With the advent of smartphones, there are now thousands of health-related apps. Leading edge health information technology (HIT) startups are launching not just in the “hot” tech hubs of India and Israel, but also in countries like Germany.
Most of the new HIT companies are going in one of four directions:
1. A very discrete offering (often with an “app”) that targets a specific disease or health condition
2. A platform that links health providers with patients (with virtual visits via video or by text/email)
3. A means of leveraging “big data” to gather intelligence for diagnoses, etc
4. An “all in one” cloud-based location for patients to (securely) hold all their health-related information
New German companies, for example, are focusing on (as reported by Der Spiegel):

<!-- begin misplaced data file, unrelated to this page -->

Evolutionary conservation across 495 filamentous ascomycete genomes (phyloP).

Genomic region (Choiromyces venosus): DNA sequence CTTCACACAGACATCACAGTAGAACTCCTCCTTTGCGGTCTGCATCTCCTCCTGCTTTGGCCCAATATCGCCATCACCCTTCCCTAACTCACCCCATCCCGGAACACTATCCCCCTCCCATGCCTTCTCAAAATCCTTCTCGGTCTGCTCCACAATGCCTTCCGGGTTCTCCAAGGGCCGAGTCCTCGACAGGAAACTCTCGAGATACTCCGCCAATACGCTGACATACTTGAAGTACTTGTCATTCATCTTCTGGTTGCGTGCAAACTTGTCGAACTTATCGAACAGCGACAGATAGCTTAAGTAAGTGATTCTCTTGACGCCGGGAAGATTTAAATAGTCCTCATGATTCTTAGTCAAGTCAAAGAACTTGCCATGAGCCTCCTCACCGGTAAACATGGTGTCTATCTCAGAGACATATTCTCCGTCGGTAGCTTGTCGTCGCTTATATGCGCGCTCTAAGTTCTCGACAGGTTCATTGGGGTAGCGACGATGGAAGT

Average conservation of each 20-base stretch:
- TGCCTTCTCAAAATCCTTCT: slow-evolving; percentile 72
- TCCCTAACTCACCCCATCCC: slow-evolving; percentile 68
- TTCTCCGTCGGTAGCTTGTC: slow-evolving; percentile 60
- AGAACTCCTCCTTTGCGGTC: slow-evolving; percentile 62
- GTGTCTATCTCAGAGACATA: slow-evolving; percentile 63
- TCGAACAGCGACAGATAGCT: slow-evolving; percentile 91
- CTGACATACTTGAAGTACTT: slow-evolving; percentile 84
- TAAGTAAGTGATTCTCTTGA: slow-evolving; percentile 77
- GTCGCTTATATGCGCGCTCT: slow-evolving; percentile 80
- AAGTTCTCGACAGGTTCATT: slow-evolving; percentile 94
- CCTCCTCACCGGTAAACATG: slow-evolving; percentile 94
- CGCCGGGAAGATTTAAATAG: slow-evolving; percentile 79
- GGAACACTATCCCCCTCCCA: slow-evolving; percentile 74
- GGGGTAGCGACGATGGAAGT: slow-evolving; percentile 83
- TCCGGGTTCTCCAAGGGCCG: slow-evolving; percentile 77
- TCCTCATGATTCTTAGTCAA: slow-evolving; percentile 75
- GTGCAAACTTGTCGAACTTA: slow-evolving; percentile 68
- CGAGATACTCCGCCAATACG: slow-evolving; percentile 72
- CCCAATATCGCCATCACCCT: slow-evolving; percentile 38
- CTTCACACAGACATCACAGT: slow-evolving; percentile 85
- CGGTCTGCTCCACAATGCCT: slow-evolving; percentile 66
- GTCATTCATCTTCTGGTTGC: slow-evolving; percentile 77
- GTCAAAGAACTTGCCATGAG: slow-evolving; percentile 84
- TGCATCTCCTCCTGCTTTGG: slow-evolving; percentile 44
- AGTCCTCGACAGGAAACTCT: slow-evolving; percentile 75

• Digital dermatological diagnosis (Klara)
• Pregnancy diaries and menstrual monitoring (One Life; Clue)
• An app for video conferencing between patients and physicians (Patientus)
So will HIT be driven by the big or small?
This creates an interesting question regarding whether the future of HIT is being created by small startups everywhere rather than by the IT giants like Google, Apple and Facebook that have been making big billion-dollar investments to be at the HIT forefront.